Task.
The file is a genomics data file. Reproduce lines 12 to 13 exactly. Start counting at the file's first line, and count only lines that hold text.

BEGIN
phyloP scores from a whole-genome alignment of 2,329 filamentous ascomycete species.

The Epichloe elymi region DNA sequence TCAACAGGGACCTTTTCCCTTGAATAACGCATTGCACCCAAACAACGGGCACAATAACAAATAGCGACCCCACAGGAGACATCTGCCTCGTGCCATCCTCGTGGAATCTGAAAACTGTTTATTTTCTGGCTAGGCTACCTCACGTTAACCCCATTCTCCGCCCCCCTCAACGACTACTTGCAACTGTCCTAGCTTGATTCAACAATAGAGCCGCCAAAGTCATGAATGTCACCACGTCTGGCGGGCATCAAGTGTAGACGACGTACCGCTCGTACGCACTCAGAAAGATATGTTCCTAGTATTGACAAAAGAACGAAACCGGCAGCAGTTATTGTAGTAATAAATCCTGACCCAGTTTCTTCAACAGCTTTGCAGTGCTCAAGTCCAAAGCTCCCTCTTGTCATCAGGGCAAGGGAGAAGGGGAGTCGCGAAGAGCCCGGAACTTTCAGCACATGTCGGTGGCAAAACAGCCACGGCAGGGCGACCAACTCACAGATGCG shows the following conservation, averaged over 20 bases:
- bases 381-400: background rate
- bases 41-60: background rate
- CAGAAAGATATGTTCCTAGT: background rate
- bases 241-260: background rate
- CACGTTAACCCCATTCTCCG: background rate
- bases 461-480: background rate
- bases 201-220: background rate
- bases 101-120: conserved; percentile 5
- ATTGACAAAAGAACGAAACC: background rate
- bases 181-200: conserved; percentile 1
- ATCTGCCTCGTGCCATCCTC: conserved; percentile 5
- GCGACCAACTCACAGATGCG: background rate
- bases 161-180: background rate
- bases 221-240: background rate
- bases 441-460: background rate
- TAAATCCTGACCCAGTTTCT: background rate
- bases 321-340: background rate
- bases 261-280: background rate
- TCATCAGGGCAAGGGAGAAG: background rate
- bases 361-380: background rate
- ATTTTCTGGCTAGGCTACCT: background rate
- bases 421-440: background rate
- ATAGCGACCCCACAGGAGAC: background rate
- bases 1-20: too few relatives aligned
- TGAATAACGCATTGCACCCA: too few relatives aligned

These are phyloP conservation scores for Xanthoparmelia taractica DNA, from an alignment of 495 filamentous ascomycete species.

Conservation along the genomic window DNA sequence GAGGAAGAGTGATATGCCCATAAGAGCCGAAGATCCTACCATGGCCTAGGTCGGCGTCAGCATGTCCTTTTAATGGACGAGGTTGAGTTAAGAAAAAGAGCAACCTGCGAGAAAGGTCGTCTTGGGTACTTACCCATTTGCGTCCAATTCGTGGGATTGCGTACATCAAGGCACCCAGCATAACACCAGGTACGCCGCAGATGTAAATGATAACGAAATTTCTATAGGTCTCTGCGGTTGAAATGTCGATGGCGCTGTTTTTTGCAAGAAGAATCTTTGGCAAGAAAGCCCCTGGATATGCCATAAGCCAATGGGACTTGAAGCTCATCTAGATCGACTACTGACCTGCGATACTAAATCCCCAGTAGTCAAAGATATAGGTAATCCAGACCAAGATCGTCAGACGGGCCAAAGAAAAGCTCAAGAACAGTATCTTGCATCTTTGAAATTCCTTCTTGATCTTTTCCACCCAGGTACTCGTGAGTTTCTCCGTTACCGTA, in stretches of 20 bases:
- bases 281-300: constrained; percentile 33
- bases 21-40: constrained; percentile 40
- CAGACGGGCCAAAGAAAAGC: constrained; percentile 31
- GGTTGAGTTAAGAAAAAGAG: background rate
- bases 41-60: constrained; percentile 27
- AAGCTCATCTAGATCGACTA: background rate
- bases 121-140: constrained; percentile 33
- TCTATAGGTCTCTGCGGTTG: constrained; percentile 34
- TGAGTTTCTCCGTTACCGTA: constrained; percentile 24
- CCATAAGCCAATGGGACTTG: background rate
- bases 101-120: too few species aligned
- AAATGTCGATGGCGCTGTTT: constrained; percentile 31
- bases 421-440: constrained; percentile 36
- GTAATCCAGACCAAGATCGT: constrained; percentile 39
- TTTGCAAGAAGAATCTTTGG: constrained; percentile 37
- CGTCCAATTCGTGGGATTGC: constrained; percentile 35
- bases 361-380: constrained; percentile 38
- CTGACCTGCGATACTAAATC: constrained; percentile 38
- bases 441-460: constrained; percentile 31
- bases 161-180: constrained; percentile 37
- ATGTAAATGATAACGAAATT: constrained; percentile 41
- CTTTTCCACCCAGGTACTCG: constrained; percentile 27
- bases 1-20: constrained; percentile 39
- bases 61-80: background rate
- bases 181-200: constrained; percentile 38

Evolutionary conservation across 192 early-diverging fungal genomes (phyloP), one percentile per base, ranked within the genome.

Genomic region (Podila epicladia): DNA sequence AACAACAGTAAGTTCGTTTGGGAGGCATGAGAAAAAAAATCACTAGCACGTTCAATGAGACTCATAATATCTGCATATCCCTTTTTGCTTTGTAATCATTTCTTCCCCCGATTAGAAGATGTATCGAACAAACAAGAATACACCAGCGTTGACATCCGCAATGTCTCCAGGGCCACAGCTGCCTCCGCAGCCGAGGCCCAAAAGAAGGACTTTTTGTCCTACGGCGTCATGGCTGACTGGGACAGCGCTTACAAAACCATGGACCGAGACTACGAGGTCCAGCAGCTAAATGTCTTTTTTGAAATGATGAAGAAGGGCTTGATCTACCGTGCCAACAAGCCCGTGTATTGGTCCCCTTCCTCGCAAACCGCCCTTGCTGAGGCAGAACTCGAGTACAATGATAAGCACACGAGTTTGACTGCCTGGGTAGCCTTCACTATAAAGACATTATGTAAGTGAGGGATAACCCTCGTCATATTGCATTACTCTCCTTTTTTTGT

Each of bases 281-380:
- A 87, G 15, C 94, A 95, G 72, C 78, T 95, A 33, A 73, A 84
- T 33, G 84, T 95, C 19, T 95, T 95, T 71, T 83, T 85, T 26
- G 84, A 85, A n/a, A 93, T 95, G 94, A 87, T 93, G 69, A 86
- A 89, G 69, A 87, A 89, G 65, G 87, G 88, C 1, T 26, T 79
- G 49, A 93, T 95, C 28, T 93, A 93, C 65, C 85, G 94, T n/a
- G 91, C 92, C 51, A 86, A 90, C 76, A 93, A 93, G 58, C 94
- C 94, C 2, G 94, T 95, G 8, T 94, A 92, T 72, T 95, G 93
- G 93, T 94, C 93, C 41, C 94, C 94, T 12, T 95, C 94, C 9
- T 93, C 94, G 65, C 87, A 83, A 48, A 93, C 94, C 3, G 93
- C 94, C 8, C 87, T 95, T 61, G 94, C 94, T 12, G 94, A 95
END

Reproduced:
- bases 181-200: conserved; percentile 1
- ATCTGCCTCGTGCCATCCTC: conserved; percentile 5